Violet Raines Almost Got Struck by Lightning

Violet Raines Almost Got Struck by Lightning Cover

Violet Raines Almost Got Struck by Lightning

By Danette Haworth

Walker & Company, Hardcover, 9780802797919, 162pp.

Publication Date: August 19, 2008

Description
Violet is happy with things just the way they are in her sleepy, backwoods Florida town. She loves going to the fish fry with her best friend Lottie, and collecting Brain Freeze cups with her good friend Eddie. She loves squeezing into the open trunk of the old cypress tree, looking for alligators in the river, and witnessing lightning storms on a warm summer day. But when Melissa moves to town from big city Detroit, all of a sudden Violet's supposed to want to wear makeup, and talk about boys, and play Truth or Dare. Violet's not interested in any of those things . . . but with the help of her friends, her mama, a few run-ins with lightning, and maybe even Melissa, Violet finds that growing up doesn't have to mean changing who you are. Violet's story is a classic tale of best friends, budding romance, and bad storms, and her authentic, pitch-perfect voice is sure to stay with readers long after the very last page.


About the Author
Danette Haworth held a number of writing jobs before turning to fiction, including positions as a technical writer and a travel writer. Growing up in a military family, Danette lived up and down the East Coast and in Turkey and England; she now calls Orlando, FL, her home. "Violet Raines Almost Got Struck by Lightning" is her first novel. She blogs regularly, and hopes that you'll visit her at www.danettehaworth.com


Praise For Violet Raines Almost Got Struck by Lightning

From School Library Journal

“Eleven-year-old Violet Raines is no “shrinking violet,” especially when it comes to girlie girl Melissa Gold, whose family has just moved to her small Florida town in the 1970s. Violet’s best friend, Lottie, is fascinated by Melissa and her talk of life in Detroit, “the murder capital of the United States.” Violet, however, thinks Melissa is a “priss” and proves it by showing her the fish-head bucket at the Sunday fish fry (Melissa runs away to vomit). After Lottie’s house is struck by lightning, she and her sisters stay at Melissa’s big house, much to Violet’s chagrin. While Melissa and Lottie talk movie stars, makeup, and bras, Violet still enjoys squeezing into the tree cave, exploring outdoors, and hanging out with her childhood buddy Eddie. Haworth takes on coming-of-age dilemmas with spunk, innocence, and a cast of believable, well-developed characters, describing the challenges kids face when one friend matures faster than another, the two-against-one pitting of girl trios, and budding romance. Violet passes through the last doors of childhood and into the uncertain entryway of junior high with acute sensitivity while maintaining her authentic sense of self and the surprising, satisfying support of her friends. An enjoyable read with plenty of discussible points about relationships.”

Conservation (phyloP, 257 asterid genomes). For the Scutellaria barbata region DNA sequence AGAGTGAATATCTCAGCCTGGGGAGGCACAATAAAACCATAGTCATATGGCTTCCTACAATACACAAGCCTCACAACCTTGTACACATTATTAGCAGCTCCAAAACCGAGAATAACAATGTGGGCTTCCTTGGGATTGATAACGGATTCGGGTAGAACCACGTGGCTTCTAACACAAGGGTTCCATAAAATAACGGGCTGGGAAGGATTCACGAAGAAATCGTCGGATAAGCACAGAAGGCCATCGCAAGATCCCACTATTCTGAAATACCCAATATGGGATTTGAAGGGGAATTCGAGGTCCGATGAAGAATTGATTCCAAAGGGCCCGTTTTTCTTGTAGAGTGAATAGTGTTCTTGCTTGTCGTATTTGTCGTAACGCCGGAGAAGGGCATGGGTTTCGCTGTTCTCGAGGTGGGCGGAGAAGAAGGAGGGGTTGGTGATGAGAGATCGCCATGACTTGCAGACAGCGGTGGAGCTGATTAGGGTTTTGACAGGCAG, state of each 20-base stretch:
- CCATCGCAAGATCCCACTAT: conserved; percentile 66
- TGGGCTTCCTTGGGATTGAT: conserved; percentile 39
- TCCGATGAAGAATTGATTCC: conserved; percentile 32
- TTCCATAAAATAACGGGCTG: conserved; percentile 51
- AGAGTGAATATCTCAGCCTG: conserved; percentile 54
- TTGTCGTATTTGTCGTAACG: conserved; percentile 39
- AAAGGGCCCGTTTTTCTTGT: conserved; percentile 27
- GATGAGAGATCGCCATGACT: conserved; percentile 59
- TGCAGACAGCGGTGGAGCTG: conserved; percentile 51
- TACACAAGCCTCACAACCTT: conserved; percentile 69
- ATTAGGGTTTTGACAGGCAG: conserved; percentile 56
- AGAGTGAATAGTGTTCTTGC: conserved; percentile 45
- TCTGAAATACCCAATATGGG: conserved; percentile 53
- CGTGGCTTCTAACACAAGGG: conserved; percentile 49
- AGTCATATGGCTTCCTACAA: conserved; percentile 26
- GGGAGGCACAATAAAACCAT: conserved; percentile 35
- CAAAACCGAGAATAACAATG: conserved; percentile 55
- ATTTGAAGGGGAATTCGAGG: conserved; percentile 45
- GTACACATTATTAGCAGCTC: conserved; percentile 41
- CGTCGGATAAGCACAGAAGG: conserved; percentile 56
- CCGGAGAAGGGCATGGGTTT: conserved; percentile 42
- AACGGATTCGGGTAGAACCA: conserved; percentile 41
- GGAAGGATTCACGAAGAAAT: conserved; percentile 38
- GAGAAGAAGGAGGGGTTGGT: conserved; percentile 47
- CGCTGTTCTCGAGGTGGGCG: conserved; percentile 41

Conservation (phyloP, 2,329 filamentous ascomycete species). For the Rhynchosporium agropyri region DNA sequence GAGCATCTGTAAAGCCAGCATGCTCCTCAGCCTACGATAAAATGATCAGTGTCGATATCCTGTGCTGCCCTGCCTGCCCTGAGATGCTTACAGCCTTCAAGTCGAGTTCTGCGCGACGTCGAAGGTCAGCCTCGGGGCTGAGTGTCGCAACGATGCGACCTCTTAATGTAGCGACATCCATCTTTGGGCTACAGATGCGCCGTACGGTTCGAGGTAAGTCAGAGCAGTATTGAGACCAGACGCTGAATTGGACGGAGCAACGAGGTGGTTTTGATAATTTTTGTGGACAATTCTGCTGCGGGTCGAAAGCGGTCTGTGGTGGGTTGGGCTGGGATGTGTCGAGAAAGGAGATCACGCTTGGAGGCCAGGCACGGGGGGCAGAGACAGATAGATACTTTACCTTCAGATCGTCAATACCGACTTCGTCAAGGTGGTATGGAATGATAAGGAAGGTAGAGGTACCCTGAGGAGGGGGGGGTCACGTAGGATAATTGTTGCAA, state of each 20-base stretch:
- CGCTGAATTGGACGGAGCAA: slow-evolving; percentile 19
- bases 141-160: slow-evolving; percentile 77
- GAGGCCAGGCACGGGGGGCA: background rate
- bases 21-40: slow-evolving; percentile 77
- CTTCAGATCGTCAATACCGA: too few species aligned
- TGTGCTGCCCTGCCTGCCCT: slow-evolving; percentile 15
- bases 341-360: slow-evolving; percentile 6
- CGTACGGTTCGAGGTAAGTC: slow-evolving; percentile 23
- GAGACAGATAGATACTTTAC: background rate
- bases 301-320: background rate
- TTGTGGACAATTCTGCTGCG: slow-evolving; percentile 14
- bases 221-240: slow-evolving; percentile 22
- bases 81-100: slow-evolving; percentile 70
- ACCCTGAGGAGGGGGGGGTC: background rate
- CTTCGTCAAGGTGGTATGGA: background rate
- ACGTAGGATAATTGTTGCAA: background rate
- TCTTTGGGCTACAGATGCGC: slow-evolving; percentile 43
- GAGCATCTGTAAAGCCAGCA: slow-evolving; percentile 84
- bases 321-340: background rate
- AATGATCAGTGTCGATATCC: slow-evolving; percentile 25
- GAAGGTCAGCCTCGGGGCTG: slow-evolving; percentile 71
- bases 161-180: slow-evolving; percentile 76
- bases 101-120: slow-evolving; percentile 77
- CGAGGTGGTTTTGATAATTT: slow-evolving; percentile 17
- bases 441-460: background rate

From Kirkus Reviews 

“A coming-of-age tale that is as full of sass as its uniquely named protagonist. At 11, Violet is caught betwixt and between childhood and adolescence. She remains very much a child, reveling in hollowed-out tree trunks and playing Barbies with her best friend’s little sister. However, just like the ominous atmospheric changes occurring prior to turbulent weather, Violet’s growing awareness of a developmental shift among her peers leaves her unsettled and unsure. Caught in this transformation is Violet’s relationship with Lottie, which is complicated by the upheaval caused by newcomer Melissa, who has one foot firmly planted in adolescence. Rumblings of romantic changes in her friendship with Eddie also add to Violet’s confusion. Haworth deftly explores Violet’s ambivalence toward growing up with an authenticity that will resonate with readers, who will appreciate her competent management of such crucial tween issues as best friends, fidelity and impending maturity. Violet is a worthy ally for readers navigating their own stormy evolution.”